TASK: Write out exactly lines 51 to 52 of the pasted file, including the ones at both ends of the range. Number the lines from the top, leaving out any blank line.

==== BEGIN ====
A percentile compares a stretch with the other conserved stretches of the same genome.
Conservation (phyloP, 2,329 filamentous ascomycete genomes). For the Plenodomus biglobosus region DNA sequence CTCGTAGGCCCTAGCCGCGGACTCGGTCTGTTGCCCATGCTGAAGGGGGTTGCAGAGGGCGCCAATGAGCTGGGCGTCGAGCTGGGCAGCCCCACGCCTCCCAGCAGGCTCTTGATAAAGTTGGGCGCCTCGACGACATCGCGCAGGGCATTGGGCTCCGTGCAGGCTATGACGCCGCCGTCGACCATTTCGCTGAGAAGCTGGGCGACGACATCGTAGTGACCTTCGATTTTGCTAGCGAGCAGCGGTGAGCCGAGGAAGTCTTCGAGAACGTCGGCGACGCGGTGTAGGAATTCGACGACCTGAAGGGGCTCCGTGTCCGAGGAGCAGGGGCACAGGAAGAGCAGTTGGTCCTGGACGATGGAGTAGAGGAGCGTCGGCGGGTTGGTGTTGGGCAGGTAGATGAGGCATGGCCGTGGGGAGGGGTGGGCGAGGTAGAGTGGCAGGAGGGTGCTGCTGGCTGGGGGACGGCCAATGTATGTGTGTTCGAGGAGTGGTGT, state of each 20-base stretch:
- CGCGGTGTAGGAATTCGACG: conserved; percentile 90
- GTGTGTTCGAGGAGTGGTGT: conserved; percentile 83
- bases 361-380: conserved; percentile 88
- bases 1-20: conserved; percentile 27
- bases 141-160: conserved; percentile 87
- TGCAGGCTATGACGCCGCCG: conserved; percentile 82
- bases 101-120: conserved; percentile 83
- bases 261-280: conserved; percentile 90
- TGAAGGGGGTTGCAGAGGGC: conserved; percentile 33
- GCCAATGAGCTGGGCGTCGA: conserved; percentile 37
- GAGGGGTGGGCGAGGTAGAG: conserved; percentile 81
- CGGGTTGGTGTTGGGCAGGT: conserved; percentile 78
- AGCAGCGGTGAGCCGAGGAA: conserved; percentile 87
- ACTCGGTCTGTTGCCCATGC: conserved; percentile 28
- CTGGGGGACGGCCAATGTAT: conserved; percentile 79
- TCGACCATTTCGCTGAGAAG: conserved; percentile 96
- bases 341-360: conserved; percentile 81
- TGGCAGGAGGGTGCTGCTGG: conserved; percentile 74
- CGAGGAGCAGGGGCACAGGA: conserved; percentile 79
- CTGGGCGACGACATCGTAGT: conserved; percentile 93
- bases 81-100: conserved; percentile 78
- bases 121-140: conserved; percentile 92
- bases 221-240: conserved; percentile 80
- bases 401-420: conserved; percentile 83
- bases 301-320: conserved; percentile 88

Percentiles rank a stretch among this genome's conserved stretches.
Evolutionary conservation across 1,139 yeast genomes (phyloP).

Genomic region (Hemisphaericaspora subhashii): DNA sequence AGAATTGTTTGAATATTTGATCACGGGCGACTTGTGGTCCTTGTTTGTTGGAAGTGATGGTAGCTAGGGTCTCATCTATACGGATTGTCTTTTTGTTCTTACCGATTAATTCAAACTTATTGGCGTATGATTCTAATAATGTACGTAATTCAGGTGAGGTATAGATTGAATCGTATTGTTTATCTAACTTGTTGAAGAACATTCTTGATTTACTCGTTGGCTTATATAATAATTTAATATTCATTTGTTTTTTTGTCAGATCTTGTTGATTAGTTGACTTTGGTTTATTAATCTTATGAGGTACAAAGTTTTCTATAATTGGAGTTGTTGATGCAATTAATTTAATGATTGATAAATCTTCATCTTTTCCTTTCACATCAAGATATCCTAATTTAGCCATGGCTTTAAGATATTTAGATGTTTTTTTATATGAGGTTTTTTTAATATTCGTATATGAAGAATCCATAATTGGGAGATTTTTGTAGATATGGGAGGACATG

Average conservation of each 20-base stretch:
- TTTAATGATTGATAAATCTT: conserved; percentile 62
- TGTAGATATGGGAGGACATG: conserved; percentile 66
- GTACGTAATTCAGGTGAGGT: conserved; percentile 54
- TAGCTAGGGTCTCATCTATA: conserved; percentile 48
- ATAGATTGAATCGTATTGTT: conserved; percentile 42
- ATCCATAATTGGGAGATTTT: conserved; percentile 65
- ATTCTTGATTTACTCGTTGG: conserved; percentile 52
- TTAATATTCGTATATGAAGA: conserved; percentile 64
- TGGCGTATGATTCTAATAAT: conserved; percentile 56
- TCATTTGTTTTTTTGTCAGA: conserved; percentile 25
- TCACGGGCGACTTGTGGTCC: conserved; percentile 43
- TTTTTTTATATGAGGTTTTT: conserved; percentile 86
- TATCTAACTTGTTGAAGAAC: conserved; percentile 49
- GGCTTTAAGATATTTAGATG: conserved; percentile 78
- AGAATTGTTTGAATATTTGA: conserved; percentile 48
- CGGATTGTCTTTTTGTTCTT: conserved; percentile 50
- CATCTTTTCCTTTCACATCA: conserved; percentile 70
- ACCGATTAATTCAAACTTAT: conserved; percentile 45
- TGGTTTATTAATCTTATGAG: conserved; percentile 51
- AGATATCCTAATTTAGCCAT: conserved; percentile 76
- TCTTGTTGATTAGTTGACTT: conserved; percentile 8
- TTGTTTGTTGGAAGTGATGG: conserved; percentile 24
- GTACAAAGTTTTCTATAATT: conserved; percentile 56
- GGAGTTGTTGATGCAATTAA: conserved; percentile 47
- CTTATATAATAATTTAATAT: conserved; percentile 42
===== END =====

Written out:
- AGATATCCTAATTTAGCCAT: conserved; percentile 76
- TCTTGTTGATTAGTTGACTT: conserved; percentile 8